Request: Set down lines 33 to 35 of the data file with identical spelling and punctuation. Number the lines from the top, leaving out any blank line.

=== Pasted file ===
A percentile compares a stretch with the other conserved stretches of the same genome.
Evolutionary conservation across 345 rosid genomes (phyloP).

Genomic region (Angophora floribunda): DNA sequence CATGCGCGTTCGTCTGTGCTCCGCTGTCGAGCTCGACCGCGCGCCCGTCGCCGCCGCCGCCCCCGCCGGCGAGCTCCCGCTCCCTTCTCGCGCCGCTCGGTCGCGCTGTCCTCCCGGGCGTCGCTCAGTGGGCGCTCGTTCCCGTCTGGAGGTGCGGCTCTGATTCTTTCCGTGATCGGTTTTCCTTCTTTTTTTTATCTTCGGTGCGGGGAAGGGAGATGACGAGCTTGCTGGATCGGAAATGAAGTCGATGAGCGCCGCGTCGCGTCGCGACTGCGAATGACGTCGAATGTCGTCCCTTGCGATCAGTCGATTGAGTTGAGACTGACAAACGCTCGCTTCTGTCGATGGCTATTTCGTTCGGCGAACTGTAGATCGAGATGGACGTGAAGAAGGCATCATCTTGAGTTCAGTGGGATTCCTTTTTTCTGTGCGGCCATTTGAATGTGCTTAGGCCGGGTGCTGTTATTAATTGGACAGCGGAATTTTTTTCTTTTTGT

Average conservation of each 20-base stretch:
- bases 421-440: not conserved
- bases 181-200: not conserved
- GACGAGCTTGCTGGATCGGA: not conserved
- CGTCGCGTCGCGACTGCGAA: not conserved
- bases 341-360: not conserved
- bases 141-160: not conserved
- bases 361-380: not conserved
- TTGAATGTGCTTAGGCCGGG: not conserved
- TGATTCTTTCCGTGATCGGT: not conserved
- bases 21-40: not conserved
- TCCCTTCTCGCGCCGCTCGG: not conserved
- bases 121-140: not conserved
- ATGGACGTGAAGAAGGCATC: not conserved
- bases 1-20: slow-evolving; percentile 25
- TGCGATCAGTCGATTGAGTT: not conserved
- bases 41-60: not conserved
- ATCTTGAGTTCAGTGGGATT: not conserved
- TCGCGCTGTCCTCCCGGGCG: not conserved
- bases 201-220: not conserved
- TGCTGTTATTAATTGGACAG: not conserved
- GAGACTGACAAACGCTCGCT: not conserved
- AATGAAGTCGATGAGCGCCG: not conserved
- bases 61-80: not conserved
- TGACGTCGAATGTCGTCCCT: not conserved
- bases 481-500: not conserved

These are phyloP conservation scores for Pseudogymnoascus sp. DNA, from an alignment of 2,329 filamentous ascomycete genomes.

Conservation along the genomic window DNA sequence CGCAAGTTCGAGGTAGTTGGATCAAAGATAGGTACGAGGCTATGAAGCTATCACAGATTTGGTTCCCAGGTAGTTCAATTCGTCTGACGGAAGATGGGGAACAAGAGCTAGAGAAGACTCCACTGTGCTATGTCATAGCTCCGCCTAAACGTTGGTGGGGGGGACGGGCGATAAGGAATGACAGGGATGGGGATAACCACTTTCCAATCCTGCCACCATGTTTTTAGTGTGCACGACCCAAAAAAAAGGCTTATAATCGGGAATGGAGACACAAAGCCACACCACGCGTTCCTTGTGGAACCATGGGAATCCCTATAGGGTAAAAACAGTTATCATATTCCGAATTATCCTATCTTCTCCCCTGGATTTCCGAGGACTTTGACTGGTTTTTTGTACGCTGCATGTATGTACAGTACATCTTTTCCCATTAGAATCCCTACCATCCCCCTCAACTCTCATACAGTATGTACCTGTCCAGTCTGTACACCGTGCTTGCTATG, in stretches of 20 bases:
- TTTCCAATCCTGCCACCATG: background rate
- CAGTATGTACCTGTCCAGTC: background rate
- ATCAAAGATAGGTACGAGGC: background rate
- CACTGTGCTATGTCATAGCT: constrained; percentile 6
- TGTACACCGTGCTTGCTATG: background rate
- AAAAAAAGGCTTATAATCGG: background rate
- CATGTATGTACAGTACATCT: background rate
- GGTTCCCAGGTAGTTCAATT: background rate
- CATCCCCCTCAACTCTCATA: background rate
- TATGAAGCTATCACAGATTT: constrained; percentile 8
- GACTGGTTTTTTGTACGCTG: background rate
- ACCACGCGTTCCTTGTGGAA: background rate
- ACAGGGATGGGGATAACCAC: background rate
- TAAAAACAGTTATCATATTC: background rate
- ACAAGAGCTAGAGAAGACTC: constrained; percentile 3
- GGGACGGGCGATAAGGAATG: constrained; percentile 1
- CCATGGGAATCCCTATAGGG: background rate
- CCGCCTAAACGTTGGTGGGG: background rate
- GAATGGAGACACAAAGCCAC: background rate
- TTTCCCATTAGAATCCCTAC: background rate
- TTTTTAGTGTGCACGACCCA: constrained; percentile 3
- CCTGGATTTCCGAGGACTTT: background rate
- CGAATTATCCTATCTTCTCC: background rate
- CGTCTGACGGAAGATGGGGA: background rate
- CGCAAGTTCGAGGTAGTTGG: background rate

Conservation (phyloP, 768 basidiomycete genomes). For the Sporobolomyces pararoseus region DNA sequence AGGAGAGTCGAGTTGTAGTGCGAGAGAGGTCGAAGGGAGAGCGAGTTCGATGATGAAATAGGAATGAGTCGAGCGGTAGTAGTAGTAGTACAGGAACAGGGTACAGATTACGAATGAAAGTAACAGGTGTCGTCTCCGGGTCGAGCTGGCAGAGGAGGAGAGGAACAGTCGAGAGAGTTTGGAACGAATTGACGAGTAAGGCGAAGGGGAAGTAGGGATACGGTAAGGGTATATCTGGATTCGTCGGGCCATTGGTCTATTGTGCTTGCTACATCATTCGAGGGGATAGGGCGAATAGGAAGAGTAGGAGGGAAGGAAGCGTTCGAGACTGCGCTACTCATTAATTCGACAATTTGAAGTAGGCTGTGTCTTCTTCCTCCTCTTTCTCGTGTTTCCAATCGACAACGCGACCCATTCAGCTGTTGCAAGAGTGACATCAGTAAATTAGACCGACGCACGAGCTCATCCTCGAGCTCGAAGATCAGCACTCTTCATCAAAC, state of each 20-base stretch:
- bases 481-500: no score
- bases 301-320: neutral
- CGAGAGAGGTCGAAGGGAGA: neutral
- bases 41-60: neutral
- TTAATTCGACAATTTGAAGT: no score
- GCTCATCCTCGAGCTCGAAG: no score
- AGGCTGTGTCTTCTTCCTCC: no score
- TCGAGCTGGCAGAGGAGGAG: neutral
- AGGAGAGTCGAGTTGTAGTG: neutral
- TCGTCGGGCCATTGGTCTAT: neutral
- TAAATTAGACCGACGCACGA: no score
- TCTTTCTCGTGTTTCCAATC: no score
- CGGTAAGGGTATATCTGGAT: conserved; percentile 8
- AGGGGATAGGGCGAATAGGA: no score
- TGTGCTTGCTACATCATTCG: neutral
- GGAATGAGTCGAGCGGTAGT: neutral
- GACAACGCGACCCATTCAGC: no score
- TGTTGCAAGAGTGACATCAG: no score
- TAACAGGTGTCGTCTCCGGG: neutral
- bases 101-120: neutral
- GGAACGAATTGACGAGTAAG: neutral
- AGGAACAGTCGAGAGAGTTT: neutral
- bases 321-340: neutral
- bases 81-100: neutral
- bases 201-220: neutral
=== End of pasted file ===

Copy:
- CAGTATGTACCTGTCCAGTC: background rate
- ATCAAAGATAGGTACGAGGC: background rate
- CACTGTGCTATGTCATAGCT: constrained; percentile 6